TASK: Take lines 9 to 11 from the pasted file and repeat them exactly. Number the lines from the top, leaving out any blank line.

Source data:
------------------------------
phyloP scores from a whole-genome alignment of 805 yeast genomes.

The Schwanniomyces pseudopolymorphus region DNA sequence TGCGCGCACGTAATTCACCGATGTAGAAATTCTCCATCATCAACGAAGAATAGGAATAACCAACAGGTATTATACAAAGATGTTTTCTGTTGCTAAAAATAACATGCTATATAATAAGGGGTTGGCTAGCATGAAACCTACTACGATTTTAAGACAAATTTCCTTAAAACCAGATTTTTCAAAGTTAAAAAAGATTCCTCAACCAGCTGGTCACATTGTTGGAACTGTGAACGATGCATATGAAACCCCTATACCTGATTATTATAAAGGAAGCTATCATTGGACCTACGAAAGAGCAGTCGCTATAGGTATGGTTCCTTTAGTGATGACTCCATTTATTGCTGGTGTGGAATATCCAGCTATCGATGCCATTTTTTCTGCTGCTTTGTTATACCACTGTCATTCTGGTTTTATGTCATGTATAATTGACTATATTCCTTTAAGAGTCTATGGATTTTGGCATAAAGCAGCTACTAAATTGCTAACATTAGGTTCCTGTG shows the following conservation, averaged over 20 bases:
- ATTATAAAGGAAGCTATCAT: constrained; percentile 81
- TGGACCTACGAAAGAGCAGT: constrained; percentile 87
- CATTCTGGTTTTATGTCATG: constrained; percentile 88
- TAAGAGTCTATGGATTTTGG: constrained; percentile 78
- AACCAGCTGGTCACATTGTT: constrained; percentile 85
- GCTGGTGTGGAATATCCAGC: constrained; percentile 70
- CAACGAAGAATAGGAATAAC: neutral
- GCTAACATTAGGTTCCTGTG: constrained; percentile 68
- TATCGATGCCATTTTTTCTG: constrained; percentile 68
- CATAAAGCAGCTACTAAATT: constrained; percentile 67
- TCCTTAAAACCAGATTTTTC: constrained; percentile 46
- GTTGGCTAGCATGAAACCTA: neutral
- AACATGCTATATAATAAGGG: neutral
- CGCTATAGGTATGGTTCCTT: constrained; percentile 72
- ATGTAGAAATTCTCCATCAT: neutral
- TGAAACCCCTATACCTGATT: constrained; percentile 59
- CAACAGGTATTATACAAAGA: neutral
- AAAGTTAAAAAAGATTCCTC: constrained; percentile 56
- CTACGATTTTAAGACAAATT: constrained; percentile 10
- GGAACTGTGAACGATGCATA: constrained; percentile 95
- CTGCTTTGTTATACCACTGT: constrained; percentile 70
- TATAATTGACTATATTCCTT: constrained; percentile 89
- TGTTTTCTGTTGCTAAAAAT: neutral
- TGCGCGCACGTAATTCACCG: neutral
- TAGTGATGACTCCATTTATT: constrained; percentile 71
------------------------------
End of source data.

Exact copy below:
- CAACGAAGAATAGGAATAAC: neutral
- GCTAACATTAGGTTCCTGTG: constrained; percentile 68
- TATCGATGCCATTTTTTCTG: constrained; percentile 68